Of the 245 children studied, 40.82% were found to have asymptomatic P falciparum infection. This rate however should be interpreted in context of the period of recruitment that coincided with a period of prolonged dry weather as this would result in lower infection rates. The rate of asymptomatic P. falciparum infections suggests that this is an area of moderate malaria transmission. Higher asymptomatic P. falciparum infection rates of greater than 70% are seen in areas of high transmission and rates of lower than 10% are seen in areas of low transmission [11, 1517]. Asymptomatic P falciparum infection probably plays an important role in maintaining malaria endemicity by providing a continuous source of parasites that helps perpetuate malaria transmission [16, 17]. In addition it may be associated with anemia in infected children and more morbidity in those with sickle cell anemia [15, 18, 19]. The only possible benefit is that asymptomatic P falciparum infection might play an important role in the development of malaria specific immunity [1921].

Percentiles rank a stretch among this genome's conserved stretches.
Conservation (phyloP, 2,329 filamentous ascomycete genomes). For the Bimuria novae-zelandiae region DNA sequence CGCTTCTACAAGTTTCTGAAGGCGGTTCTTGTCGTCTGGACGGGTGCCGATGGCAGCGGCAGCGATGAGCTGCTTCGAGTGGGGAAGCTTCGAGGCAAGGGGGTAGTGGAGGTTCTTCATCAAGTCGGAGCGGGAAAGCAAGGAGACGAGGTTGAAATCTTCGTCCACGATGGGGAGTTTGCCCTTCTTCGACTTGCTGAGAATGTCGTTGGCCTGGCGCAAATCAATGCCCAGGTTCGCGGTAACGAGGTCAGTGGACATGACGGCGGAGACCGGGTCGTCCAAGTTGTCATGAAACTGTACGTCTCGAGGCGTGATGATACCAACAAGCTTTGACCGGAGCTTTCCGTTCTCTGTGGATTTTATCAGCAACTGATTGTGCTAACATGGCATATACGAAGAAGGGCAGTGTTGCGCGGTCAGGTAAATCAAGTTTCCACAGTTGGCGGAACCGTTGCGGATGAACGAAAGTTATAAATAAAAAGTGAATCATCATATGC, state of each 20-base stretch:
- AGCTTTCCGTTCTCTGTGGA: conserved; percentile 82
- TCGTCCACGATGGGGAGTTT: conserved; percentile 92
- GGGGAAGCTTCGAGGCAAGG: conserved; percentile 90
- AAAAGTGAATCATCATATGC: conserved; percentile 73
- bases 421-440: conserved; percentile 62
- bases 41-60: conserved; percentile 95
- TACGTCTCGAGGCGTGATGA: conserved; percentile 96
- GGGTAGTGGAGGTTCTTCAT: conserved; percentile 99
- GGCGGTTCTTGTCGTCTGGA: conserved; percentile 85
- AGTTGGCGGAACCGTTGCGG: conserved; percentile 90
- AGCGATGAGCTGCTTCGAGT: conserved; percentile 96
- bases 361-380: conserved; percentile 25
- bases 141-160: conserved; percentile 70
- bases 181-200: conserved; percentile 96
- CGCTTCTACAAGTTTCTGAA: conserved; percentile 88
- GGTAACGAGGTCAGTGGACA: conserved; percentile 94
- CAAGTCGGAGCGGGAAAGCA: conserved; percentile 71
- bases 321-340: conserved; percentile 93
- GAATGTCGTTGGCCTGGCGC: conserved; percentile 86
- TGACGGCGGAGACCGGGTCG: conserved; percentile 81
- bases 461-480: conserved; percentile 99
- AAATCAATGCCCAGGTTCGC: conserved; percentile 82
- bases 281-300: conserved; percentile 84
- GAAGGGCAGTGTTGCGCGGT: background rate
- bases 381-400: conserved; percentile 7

The lack of a significant difference in the both prevalence and incidence rates of infection among the different G6PD genotypes suggests this mutation might not influence susceptibility to malaria. On the other hand, the significant difference in parasite densities among the heterozygous females and the wild types points towards the fact that this mutation might influence disease severity as parasite density is a known factor in disease severity. This is in keeping with longitudinal studies on the relationship between malaria and G6PD polymorphisms that have shown that G6PD A- individuals have lower incidence of severe malaria [8, 9, 14]. These findings support the hypothesis that differences in malaria severity among the different G6PD polymorphisms is due to the impact of G6PD status on parasite densities [2023]. The findings on differences in prevalence is not consistent with the a similar study conducted in Gabon that showed that female heterozygous children were protected against asymptomatic malaria with rates of 39% versus 67% (p = 0.03) compared to those with wild type G6PD alleles [13]. However in the Gabonese study, the more sensitive PCR was used to diagnose asymptomatic infection and the participant age group was 7 to 19 years while the children were followed up for 4 days to exclude later development of symptoms. We did not find a significant difference in incidence rates in this population among the different G6PD polymorphisms. Considering that other studies have showed that numerous other genetic polymorphisms have an association with malaria including; sickle cell trait and disease, blood group, nitric oxide synthase, Tumor Necrosis Factor (TNF) α promoter, haptoglobin, α-thalasemia, intercellular adhesion molecule–1, and RANTES, the interactions involving all these genotypes may be complex. This might necessitate a large longitudinal study to further clarify on the biological and statistical interactions of all these genetic polymorphisms with malaria susceptibility [3, 9, 12, 13, 22].